Diverticulitis, or diverticular disease, is an infected or inflamed pouch (or pouches) that have formed on the wall of the colon. When these pouches aren’t infected they are called diverticulosis and usually don’t have any symptoms. Physicians aren’t quite sure what causes these pouches to appear, but they believe that reduced fiber intake may be the cause. Without sufficient fiber, the colon has to work harder to push bowel movements, so this increased pressure could cause weak spots in the colon to develop pouches. If bacteria gets stuck in these pouches, diverticulitis may occur.
Besides a low-fiber diet, diverticulitis is also more common in seniors, those who smoke, those who are taking certain medications, and those who are obese.
Stomach pain is the most common symptom—especially pain that is felt when a person moves or pain that is specific to the lower left side of the abdomen.
Other symptoms include constipation, bloating, fever, lack of appetite, nausea, and occasionally vomiting. These symptoms may last for only a few hours or for many days. If the infection is severe, a person may also experience rectal bleeding.
Doctors have found no sure-fire cause for diverticulitis. The cause of bacterial growth in the pouches called diverticula which can lead to harmful infections and infection has been linked to low fiber. This deficiency causes pressure that may create tiny perforations or tears in the intestinal wall. This is called peritonitis, an infection of the abdominal wall lining, a place that is ideal for the formation of infection spills heading into the abdominal cavity, as well as diverticula. Again, exact origins of why diverticulum forms in the wall of the colon or large intestine are not totally understood. However, physicians do think that diverticula forms primarily as a result of pressure in the colon, pushing up against the weakened points of the colon’s walls. Uncoordinated movements of the colon can also contribute to the development of diverticula.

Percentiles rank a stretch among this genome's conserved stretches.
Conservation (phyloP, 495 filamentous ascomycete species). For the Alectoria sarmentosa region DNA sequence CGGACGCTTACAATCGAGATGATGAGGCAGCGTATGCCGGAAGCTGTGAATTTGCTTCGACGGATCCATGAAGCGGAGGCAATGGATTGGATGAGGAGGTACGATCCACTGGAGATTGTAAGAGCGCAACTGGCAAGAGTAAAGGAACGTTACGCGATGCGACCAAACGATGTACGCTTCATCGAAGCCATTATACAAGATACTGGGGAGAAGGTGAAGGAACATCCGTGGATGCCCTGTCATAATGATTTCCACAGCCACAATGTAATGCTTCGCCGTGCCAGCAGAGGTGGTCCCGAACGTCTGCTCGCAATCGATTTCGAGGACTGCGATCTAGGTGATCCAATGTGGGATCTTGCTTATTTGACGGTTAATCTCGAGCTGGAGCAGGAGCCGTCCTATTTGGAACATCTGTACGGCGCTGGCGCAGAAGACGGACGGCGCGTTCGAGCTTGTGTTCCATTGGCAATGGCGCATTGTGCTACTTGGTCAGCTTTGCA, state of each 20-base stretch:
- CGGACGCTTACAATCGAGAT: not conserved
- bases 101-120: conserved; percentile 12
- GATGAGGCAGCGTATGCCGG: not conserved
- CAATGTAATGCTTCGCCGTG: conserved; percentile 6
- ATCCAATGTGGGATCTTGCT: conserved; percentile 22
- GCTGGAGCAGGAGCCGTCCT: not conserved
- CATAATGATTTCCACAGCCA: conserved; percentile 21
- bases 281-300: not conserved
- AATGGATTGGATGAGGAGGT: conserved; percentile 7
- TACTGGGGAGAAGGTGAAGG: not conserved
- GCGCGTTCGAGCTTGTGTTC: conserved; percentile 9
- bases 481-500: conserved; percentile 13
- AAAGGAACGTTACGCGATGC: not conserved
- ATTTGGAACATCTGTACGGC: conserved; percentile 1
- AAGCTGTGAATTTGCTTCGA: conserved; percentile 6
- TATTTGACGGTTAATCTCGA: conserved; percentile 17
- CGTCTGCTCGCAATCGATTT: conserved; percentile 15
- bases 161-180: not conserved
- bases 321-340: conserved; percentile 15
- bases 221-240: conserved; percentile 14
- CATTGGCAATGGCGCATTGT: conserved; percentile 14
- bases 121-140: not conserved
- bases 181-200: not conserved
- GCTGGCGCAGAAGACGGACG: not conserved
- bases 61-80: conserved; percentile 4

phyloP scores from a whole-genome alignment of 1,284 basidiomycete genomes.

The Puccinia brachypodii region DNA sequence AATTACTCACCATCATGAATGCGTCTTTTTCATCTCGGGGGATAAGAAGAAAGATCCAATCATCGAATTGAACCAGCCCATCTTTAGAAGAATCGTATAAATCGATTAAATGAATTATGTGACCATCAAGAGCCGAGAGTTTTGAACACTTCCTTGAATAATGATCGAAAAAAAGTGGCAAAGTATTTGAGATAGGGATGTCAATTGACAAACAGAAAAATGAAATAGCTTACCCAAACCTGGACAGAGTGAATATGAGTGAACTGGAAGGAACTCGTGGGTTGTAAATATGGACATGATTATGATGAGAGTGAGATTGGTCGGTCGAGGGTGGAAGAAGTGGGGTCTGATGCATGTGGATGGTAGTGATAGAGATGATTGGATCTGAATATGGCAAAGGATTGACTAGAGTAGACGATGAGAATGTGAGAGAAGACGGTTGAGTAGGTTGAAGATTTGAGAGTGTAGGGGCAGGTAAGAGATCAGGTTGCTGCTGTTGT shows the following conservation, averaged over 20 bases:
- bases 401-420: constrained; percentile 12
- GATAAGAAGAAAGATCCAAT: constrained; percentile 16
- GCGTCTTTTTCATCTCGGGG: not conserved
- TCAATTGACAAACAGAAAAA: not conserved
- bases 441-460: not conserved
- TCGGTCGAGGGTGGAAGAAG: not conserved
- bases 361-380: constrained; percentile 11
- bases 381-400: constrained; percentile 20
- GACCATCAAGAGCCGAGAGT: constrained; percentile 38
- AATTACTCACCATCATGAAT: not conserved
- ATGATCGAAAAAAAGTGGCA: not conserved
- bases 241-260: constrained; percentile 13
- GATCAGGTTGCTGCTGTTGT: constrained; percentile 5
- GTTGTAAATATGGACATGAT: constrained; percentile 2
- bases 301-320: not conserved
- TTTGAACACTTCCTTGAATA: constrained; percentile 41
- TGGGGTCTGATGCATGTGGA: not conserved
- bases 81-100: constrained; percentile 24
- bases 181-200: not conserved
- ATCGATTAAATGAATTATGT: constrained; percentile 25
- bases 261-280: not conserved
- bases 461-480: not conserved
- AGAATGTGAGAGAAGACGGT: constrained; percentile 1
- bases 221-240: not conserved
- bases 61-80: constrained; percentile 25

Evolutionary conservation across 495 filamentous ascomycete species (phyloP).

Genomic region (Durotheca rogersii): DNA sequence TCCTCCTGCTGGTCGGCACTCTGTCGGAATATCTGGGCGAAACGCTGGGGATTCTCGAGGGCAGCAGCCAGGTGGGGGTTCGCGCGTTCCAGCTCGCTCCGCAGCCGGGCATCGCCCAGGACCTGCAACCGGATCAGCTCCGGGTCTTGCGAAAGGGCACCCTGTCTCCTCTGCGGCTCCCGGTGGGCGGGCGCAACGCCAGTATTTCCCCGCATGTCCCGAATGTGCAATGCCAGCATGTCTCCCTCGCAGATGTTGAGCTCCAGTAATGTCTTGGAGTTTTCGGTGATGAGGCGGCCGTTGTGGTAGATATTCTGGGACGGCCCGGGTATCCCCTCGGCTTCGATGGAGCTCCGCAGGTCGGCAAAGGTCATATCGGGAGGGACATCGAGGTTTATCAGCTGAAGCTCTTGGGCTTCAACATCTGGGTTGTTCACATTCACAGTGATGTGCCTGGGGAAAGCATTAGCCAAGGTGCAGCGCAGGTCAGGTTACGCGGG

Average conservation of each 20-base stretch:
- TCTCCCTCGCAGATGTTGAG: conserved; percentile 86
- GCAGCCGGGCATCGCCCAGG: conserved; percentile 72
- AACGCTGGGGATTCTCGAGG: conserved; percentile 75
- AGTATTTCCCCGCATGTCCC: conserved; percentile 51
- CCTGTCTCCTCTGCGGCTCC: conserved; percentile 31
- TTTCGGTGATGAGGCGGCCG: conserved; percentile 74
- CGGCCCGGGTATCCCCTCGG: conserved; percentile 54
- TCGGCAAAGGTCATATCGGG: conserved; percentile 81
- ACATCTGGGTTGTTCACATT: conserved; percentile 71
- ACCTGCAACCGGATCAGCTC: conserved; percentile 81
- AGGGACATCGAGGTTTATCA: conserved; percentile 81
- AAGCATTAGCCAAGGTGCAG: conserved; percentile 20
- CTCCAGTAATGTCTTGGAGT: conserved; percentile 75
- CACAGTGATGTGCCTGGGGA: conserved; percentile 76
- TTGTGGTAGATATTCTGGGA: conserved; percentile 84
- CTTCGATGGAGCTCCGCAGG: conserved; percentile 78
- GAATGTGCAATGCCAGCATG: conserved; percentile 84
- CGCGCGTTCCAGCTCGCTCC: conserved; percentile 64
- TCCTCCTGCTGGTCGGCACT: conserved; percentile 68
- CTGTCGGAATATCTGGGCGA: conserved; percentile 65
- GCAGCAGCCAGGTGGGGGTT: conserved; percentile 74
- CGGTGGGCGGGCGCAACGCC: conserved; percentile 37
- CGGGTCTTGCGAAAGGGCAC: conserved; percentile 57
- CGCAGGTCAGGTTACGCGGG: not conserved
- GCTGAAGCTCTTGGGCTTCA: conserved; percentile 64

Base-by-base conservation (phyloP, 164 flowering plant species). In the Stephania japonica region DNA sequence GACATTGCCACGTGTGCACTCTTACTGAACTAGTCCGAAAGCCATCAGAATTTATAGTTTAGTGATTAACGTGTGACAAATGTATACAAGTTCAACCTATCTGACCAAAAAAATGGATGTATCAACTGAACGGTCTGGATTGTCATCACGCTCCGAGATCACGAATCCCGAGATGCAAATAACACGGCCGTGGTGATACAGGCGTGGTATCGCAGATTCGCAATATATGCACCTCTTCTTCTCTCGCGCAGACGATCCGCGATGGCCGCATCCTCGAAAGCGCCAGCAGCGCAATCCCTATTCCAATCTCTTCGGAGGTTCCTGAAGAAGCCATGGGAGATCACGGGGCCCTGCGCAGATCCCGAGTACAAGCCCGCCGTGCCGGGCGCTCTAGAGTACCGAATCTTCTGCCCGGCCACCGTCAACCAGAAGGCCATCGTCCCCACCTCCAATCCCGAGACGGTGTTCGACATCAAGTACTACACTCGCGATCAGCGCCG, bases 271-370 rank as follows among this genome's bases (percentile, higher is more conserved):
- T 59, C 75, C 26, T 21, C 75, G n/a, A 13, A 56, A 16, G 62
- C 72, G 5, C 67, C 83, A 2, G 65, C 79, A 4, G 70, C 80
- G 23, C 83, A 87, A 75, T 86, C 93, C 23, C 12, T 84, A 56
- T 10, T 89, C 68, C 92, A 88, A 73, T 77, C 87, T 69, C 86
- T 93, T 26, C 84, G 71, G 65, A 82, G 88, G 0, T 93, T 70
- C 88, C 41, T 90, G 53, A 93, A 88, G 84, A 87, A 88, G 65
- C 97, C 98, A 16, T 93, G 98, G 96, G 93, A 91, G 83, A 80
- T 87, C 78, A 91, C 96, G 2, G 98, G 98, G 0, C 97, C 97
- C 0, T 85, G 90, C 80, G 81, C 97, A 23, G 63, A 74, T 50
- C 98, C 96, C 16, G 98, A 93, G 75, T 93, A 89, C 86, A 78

Doctors can diagnose diverticulitis with x-rays, CT scans, and blood tests. Doctors may perform pelvic exams, pregnancy tests, or liver function tests to rule out other disorders before treating. Diverticulitis can be treated by introducing more high-fiber foods, like fruits and whole grains, in the diet and avoiding foods like nuts and seeds.
Doctors can also prescribe antibiotics or anti-spasmodic drugs, which prevent muscle spasms and pain. Bed rest, the use of heating pads, and a liquid diet may be necessary measures at first until a patient starts to feel better. However, if a patient doesn’t improve over time or has reoccurring symptoms, then surgery may be required to remove portions of the bowel.
Consuming a high-fiber diet has the potential to prevent diverticular disease and alleviate those suffering from symptoms. Of course, a person’s diet should be balanced while including at least five servings of vegetables and fruits as well as whole grains. An adult should try to consume 18g to 30g of fiber per day, though this may vary depending on height and weight. Your doctor will provide you with an accurate target of consumption based on your physiology.
Doctors recommend a gradual increase of your fiber intake over a few weeks. This gradual increase will counter act the side effects associated that can come with a high-fiber diet, flatulence and bloating. Those who are currently suffering from diverticular disease are advised to avoid nuts, corn, and seeds as they can block diverticular openings and further cause diverticulitis. People typically discover these symptoms on their own and they have often used probiotics to help with the symptoms as they introduce “good” bacteria into the gut.